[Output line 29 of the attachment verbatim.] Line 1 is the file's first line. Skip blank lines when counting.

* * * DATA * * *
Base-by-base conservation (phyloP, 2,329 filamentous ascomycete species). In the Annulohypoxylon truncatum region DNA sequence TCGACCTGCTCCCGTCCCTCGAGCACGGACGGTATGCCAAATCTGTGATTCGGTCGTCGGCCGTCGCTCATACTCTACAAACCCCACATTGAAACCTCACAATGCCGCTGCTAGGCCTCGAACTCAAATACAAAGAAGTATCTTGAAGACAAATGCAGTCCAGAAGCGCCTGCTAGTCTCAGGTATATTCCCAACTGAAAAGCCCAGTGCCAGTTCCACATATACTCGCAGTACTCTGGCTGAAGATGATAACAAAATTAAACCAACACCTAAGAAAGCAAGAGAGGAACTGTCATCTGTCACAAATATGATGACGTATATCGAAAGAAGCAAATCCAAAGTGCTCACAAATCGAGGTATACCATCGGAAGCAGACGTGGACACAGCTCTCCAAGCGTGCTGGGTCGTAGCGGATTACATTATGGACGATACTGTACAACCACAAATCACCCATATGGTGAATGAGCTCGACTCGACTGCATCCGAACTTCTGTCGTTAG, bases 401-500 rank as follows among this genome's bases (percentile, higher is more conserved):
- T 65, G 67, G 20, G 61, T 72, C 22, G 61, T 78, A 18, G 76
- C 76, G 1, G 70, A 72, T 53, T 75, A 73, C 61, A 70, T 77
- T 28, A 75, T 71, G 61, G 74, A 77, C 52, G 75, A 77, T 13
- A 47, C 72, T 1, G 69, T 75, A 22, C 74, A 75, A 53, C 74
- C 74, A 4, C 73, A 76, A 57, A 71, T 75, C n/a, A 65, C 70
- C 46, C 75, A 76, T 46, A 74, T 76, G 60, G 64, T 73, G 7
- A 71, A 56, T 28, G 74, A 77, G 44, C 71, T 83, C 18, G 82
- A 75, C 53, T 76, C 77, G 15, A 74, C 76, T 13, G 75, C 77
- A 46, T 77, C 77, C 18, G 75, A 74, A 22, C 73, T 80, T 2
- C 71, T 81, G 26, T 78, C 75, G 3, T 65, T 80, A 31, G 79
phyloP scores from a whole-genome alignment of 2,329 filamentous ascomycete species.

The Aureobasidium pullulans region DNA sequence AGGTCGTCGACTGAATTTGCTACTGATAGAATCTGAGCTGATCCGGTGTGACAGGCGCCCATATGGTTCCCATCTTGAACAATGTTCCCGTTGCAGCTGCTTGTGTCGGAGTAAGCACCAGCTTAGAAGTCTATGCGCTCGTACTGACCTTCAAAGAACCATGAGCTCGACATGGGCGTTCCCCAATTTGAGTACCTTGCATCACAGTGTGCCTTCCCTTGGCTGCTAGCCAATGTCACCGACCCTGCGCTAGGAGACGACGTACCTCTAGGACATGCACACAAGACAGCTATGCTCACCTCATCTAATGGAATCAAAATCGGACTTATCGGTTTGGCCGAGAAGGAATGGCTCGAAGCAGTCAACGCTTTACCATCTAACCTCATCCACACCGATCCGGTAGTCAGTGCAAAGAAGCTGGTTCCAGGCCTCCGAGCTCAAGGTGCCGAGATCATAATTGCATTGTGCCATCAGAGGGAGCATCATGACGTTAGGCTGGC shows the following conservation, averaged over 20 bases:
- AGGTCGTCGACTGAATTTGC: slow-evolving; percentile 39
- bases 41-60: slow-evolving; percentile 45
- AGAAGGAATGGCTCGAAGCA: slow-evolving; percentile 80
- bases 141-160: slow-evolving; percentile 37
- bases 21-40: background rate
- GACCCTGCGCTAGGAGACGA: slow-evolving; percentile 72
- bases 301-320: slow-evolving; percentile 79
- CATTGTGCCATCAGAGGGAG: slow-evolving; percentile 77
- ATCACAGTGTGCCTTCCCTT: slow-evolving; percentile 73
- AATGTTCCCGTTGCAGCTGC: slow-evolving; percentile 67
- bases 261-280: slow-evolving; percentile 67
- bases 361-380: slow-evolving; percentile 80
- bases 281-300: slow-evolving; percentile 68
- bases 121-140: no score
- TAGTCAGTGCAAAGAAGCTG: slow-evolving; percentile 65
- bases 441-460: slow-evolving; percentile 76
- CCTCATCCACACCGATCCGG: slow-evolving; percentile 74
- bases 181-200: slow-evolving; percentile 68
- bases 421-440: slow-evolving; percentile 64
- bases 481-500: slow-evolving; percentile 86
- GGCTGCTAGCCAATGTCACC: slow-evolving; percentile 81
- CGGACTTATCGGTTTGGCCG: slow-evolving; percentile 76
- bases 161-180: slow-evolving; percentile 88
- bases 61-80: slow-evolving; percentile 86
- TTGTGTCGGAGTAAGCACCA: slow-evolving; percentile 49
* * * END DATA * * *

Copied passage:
- bases 441-460: slow-evolving; percentile 76